Clearly we're in a moment of disruption. For us, we really value our linear ecosystem -- that’s where a huge portion of our bread is buttered. We are really pleased with our linear audiences and our brands. As to what our competitors are doing in the streaming world, I do think there is obviously a shifting landscape, and clearly we have done library deals with some [streaming] companies. It really shows the strength of our content that it is so desired by a lot of our direct competitors and that they want to be in business with us in that way.


As Buccieri notes later in the interview, A+E Networks do operate several smaller niche streamers that seem to be doing well: History Vault, Lifetime Movie Club and Crime Central. But the reality is that A+E doesn't have the depth of content to successfully launch its own direct-to-consumer general interest streaming service. 

But it's worth mentioning that one future move might be to integrate closer with the newly launched Discovery+. There is already some older titles available on that service and in fact, Discovery+ has them broken out into individual channel tabs. So it would be easy to add more A&E Network content in the future, especially given the audience crossover between A&E and Discovery Communications programming.

Go Dog Go | Netflix Official Site
WHAT'S ON TODAY:
Here is a rundown of the paltry number of new television programs premiering today:

1) Go Dog Go (Netflix)
Handy and inventive pup Tag chases adventure with her best pal, Scootch, solving problems and helping the citizens of Pawston along the way.

2) Love In.....Series Premiere (MHz Choice)
Set against the backdrops of six of the world’s most beautiful and exotic, locations, (Jaipur, Andalusia, Bora Bora, Lapland, St. Petersburg and Vienna, The Love in… Collection explores the ups and downs of being in love in modern relationships.

3) mixed-ish Season Premiere (ABC)
After finding out Johan has been pretending to be a different race, Rainbow gets mad, and Alicia and Paul try to find a way to encourage Johan to be proud of being Black.

4) The Misery Index Season Premiere (TBS)
Teams compete against each other by attempting to determine the ranking of hilarious and miserable real-life events - from getting fired to accidentally sexting your grandfather - on a scale of 1-100.

This newsletter is called "Too Much TV" because....well, it's hard to keep track of all the new television premiering everyday. To help you prioritize your viewing, click here to see our list of more than 400 upcoming television premieres, movies and finales. You'll find listings from more than 70 networks, as well as streaming services and web shows.

If you'd like to get this daily feature as an email, subscribe to our free daily "Too Much TV" newsletter here.

I'll be back with another one tomorrow. If you have any feedback, send it along to This email address is being protected from spambots. You need JavaScript enabled to view it. and follow me on Twitter @aysrick.

Too Much TV: Your TV Talking Points For Monday, January 25, 2021

25 January, 2021

Here's everything you need to know about the world of television for Monday, January 25th, 2021. I'm writing this from the Twin Cities suburbs, where AllYourScreens HQ is powered by hot tea and pasta salad.

WWE NETWORK MOVING TO PEACOCK IN NEW DEAL
Operating a stand-alone streaming sports service - even with a committed viewership - is challenging. And while the WWE Network currently has 1.1 million subscribers, it's battled a flurry of challenges, ranging from high churn rates and slumping viewership for its flagship talk shows to an industry trying to work around the limitations of doing live events in the midst of a pandemic. There have been rumors that the WWE has been looking for an exit from the direct-to-consumer streaming business and this morning, it was announced the WWE Network will close in March and it's content would become part of the NBCU streaming service Peacock:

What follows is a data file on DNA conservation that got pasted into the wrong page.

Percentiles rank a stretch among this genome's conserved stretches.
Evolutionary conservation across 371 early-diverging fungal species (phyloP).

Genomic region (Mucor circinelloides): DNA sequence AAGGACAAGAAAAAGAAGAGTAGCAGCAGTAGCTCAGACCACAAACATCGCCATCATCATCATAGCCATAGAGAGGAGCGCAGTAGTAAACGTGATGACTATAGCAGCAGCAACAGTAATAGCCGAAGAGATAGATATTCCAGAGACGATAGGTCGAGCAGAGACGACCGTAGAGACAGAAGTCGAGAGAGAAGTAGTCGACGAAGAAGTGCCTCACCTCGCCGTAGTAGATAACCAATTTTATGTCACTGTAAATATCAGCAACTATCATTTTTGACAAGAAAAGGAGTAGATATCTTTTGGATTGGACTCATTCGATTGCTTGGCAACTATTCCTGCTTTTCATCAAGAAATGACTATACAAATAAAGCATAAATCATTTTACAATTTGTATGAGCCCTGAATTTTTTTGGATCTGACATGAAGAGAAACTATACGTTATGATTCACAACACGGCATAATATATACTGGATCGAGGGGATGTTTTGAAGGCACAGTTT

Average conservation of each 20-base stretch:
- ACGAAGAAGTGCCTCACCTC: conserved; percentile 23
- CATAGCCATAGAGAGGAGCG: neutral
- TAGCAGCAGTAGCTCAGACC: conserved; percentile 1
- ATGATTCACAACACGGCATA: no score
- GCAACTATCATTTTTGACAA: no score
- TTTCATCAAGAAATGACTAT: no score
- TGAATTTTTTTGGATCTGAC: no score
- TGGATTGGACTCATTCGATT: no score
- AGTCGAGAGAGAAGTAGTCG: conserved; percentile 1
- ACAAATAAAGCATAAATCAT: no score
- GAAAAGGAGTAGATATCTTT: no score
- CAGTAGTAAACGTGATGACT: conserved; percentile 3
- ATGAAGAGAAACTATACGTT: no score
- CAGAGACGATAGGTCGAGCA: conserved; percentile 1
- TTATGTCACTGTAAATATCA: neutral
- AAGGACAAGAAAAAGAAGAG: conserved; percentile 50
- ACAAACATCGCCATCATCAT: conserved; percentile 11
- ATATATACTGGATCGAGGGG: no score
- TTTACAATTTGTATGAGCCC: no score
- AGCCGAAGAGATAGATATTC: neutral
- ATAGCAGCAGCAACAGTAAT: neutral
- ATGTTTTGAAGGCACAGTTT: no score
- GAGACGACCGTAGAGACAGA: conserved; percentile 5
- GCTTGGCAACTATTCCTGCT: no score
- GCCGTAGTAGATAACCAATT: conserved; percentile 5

In mid-March, WWE Network‘s approximately 1.1 million existing U.S. subscribers will be migrated to Peacock Premium, where they’ll continue to get access to WWE Network but will have the option to pay 50% less — $4.99/month vs. $9.99/month — and get full access to the Peacock Premium tier with ads. WWE Network also will be available on the no-ads Peacock Premium Plus plan ($9.99/month).

The terms of the deal haven't been announced publicly, although The Wall Street Journal's Joe Flint reports his sources place the cost as in the neighborhood for $1 billion for a five-year deal.

Although it's tough to judge the financial implications of the deal from outside, on the face of it, this seems like a smart deal for both sides. It allows the WWE to still monetize its digital assets while not having to deal with all of the marketing and technical challenges that come with operating a standalone streaming service. And it gives Peacock 17,000+ hours of sports-ish content, as well as access to upcoming events. 

Some of the takes I've seen so far about this deal have wondered why the WWE didn't cut a deal with either Netflix or Amazon. Netflix has been pretty consistent about not being in any particular rush to add sports programming in this fashion. And given that this deal is just for U.S. streaming rights, it's not the scope of deal Netflix is interested in pursuing right now. As for Amazon...well, just imagine the company trying to wedge WWE's catalog into the hellhole of streaming that is the Amazon Prime Video app.

WGN AMERICA IS CHANGING ITS NAME TO NEWSNATION
Longtime "superstation" WGN America is changing its name and its programming. The channel will be rebranded as "Newsnation," which is being touted as the "unbiased competitor to the cable news giants."